The age of the practice of carving poles along the northwest coast has not been positively established as wood is prone to rot very quickly in the wet coastal climate. This being the case, oral histories and documentary evidence indicate that the monumental carvings found along the coast predate contact with Europeans. The earliest recorded sighting of a carved pole was by fur trader John Bartlett of Boston in 1791. He sketched a tall, carved column built into the front centre of a plank house.
Most evidence indicates that carved poles originated with the northern peoples of the coast then spread south along the coast and up the major river valleys of British Columbia and nearly to Puget Sound in Western Washington State. The only coastal people who did not have these poles were the coast Salish; they had large carved planks attached to the inside and/or outside of their ceremonial dance houses.
After contact with Europeans, the influx of trade ships arriving on the coast brought about a proliferation of metal bladed tools along with an increase of wealth for chiefs and other high ranking individuals. The tragic loss of life due to disease, which was also brought about by contact with these new trading partners, similarly impacted art for display on parts of the coast. As people who held title and high ranking social positions perished from infectious diseases like influenza, measles and smallpox, competition for these now vacant titles was conducted through potlatching and the artistic production that is sol closely tied to the potlatch system. This combination of new wealth, better tools and vacant social positions proliferated the commissioning of new and larger poles and dramatically increased the number of poles produced along the coast.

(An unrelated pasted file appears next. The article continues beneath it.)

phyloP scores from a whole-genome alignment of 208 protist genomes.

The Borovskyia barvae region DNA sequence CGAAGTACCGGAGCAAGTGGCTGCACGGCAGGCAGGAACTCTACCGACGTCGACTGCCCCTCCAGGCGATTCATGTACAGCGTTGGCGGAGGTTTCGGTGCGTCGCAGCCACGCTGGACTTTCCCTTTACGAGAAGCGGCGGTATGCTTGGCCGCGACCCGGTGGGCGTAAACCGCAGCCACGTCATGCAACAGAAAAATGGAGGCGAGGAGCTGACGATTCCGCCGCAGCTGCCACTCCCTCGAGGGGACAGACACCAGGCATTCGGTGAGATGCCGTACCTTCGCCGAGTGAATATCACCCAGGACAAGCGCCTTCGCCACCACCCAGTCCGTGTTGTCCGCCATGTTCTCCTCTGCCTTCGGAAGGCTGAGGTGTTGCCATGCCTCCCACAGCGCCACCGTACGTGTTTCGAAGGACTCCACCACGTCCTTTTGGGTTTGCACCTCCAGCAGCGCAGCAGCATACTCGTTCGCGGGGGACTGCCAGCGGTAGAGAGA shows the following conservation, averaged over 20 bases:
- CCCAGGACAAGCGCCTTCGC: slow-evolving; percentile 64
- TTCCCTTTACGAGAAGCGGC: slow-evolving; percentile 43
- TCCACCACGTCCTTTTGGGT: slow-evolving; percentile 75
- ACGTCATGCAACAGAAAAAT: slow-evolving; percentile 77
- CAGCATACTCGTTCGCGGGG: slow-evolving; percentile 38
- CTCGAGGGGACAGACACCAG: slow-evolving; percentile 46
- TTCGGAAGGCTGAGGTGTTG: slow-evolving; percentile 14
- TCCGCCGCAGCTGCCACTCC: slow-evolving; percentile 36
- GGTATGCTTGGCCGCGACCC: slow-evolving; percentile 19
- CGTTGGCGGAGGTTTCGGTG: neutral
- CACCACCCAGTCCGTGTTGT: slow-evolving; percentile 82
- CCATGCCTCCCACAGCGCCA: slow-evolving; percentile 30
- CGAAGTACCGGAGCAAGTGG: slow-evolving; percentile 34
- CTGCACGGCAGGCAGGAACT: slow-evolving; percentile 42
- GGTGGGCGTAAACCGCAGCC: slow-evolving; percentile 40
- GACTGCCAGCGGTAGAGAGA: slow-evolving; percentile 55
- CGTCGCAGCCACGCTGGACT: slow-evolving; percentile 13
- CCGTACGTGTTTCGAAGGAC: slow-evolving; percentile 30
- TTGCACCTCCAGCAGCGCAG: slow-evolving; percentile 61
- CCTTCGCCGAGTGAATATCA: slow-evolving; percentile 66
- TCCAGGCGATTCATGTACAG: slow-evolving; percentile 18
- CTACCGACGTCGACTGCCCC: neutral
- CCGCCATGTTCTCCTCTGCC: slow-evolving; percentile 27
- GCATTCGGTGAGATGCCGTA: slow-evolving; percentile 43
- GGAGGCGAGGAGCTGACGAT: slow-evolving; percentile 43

There is considerable variation in the carving traditions of the Northwest Coast. Each language group and community has its own stylistic and oral traditions and, working within those traditions, each artist has their own style. Poles continue to be carved and erected in the traditional manner throughout the coast and the act of raising a pole is still a prestigious and expensive undertaking that must be done in the context of the appropriate ceremony and witnessed through a potlatch.